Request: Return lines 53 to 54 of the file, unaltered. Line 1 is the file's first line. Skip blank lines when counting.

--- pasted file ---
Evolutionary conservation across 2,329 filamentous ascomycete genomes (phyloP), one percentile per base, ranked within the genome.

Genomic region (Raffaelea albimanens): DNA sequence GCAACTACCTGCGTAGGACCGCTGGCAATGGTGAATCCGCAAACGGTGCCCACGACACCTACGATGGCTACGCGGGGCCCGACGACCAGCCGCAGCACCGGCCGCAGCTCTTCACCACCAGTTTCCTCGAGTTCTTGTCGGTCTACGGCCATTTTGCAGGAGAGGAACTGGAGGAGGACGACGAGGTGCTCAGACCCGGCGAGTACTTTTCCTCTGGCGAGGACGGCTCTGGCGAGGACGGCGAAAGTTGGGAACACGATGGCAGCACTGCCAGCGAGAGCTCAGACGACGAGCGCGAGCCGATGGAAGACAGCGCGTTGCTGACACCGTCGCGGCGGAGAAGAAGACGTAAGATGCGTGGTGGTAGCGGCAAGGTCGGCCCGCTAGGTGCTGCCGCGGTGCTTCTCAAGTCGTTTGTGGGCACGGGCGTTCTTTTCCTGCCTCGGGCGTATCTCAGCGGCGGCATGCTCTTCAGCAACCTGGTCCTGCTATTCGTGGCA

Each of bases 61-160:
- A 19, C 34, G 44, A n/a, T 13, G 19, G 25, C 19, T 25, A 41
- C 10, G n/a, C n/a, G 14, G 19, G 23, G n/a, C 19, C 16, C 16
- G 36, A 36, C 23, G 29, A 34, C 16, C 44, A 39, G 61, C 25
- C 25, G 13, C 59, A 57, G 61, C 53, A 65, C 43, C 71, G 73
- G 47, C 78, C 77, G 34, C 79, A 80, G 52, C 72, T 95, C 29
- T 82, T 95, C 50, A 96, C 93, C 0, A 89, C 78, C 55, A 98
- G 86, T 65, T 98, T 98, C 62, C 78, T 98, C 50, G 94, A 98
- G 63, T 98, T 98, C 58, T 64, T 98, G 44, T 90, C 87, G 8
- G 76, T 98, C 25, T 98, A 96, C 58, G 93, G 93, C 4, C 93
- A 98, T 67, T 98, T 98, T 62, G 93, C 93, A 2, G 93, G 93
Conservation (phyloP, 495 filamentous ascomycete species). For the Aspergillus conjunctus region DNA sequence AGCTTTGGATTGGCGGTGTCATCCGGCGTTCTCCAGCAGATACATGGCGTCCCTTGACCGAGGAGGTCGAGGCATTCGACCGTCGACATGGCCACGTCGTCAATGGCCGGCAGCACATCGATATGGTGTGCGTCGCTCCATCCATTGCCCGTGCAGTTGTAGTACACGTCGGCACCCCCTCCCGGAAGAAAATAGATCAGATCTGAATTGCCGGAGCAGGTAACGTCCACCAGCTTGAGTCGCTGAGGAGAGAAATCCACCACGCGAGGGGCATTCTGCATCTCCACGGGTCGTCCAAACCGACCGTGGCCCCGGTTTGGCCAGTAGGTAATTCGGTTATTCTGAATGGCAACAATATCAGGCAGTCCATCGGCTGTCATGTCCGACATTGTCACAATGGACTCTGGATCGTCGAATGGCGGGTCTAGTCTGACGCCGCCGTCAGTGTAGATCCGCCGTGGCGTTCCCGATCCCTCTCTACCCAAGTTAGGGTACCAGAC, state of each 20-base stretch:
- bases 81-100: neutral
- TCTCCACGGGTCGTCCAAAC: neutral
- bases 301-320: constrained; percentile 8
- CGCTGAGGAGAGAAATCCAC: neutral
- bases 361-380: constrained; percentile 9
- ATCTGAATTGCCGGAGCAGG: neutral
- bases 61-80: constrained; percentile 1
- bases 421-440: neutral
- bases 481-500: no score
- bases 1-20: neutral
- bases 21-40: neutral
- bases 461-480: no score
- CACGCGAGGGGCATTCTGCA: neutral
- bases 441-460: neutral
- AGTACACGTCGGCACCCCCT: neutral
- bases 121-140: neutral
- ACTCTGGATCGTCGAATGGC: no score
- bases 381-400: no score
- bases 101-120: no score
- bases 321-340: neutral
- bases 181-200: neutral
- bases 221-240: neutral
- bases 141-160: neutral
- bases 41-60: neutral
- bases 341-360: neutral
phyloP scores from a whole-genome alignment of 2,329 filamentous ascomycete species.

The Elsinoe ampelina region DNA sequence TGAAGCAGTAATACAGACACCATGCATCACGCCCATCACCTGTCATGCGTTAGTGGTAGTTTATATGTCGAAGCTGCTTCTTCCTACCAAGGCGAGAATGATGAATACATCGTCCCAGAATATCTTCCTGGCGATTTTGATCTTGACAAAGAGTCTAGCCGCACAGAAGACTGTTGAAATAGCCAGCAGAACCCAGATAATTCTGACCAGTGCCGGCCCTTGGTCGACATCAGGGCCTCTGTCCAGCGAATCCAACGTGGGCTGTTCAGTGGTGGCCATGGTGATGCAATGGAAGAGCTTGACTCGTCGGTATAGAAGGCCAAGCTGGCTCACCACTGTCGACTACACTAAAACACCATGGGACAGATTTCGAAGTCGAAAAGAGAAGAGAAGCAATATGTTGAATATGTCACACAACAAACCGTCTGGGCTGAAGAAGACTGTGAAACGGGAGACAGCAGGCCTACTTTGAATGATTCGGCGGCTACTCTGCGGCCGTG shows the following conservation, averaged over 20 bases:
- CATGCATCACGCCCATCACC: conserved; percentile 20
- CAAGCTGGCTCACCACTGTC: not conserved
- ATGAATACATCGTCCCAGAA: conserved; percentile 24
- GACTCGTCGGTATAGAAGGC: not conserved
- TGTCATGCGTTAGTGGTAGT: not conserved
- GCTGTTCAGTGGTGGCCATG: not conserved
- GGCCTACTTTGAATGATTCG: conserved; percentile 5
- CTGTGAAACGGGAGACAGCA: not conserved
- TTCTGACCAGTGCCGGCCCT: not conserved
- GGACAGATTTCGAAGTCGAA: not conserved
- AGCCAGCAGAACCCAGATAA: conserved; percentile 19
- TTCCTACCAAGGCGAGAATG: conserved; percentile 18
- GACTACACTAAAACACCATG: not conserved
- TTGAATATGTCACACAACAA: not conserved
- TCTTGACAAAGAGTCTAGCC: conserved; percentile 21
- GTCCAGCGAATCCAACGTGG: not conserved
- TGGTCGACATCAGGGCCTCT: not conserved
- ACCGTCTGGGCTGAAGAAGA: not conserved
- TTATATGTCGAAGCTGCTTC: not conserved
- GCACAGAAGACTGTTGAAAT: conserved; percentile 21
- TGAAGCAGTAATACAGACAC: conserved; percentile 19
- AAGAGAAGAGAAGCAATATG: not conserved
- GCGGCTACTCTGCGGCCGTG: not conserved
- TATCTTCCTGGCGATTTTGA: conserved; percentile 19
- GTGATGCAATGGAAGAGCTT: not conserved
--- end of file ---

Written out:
- TTCCTACCAAGGCGAGAATG: conserved; percentile 18
- GACTACACTAAAACACCATG: not conserved